• Key establishment: RSA, DH, ECDH
  • Authentication: RSA, DSA, ECDSA
  • Ciphers: 3DES, AES
  • Message authentication: SHA

The latest version of TLS, TLS 1.3[9], adds additional security by performing key exchange first to better protect the session creation process. More fundamentally, TLS 1.3 largely disposes of the TLS 1.2 cipher suite in favor of more robust algorithms including use of the HMAC-based extract-and-expand Key Derivation Function (HKDF), and authenticated encryption with associated data (AEAD) algorithms. AEAD algorithms address the broad need for ensuring message authenticity, integrity, and confidentiality. These algorithms do so by combining the encrypted message with a MAC that can be generated in series (Figure 4, left), in parallel (Figure 4, right), or in some combination of the two.

Diagram of AEAD provides authentication and confidentialityFigure 4: AEAD provides authentication and confidentiality by including a MAC with the ciphertext using, among other techniques, methods called encrypt-then-MAC (left) and encrypt-and-MAC (right) that compute the MAC in series or in parallel, respectively. (Image source: Wikipedia)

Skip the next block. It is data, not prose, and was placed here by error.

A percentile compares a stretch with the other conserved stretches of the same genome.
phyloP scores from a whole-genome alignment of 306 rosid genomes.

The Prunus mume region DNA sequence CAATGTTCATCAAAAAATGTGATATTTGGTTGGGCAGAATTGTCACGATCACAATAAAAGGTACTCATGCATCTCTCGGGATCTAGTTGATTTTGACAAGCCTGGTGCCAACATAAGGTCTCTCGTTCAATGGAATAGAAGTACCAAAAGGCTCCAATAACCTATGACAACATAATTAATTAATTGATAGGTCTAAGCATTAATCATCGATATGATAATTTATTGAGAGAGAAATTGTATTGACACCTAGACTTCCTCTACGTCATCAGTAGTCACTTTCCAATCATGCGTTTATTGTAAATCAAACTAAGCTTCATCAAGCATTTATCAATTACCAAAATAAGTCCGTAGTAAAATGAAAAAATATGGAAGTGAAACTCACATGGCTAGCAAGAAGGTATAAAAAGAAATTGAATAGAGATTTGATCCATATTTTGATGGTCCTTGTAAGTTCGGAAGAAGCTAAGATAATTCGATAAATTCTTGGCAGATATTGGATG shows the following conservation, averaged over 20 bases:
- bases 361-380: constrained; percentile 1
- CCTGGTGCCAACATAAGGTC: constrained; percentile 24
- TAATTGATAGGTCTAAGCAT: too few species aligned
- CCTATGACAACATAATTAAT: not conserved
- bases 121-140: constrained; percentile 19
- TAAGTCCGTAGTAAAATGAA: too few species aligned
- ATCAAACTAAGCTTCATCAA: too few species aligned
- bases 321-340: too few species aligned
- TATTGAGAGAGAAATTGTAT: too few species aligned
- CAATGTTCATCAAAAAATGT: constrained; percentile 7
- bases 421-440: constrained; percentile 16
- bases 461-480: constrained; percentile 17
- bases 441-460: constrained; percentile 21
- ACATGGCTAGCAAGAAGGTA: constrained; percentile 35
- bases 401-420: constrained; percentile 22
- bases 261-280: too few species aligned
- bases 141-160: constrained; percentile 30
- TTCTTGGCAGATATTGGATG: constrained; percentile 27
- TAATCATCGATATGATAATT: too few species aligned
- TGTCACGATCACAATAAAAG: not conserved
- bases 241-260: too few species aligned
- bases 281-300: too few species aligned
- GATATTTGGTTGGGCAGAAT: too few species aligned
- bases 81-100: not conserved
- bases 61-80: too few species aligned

Increasing security strength

This evolution of cryptography algorithms and associated protocols tracks the continuing race between cryptography experts determined to strengthen security and those equally determined to defeat it. For example, in an effort to enhance security, experts created ECDSA as an ECC variant of DSA, itself a variant of earlier ciphers. The result is that ECDSA can achieve the same security strength as DSA but with a much smaller key size.

In cryptography, algorithm security strength is defined in terms of x bits and the expectation that an attack would require about 2x operations to derive the private key underlying the algorithm. Defined in these terms, the different classes of algorithms can require significantly different key lengths to achieve comparable levels of security (Table 1).

Table of different classes of cryptography algorithmsTable 1: Different classes of cryptography algorithms can require significantly different key sizes for the public keys (L) or private keys (N, k, f) to achieve comparable levels of security strength. (Image source: NIST)

In this table from NIST, the FFC algorithm parameters L and N correspond to the sizes of the public key and private key, respectively. For IFC and ECC algorithms, k and f, respectively, correspond to the the key size. NIST notes that algorithms with security strength £80 (orange background in the table) are no longer approved for government information protection, while others (yellow background) are not yet included in NIST standards due to efficiency concerns.

This move to higher security strength continues to drive the evolution in ciphers and recommended cipher suites. For example, the U.S. National Security Agency (NSA) Commercial National Security Algorithm (CNSA) Suite displaced the earlier NSA Suite B with recommendations for use of more robust parameters needed to protect information classified as top secret (Table 2).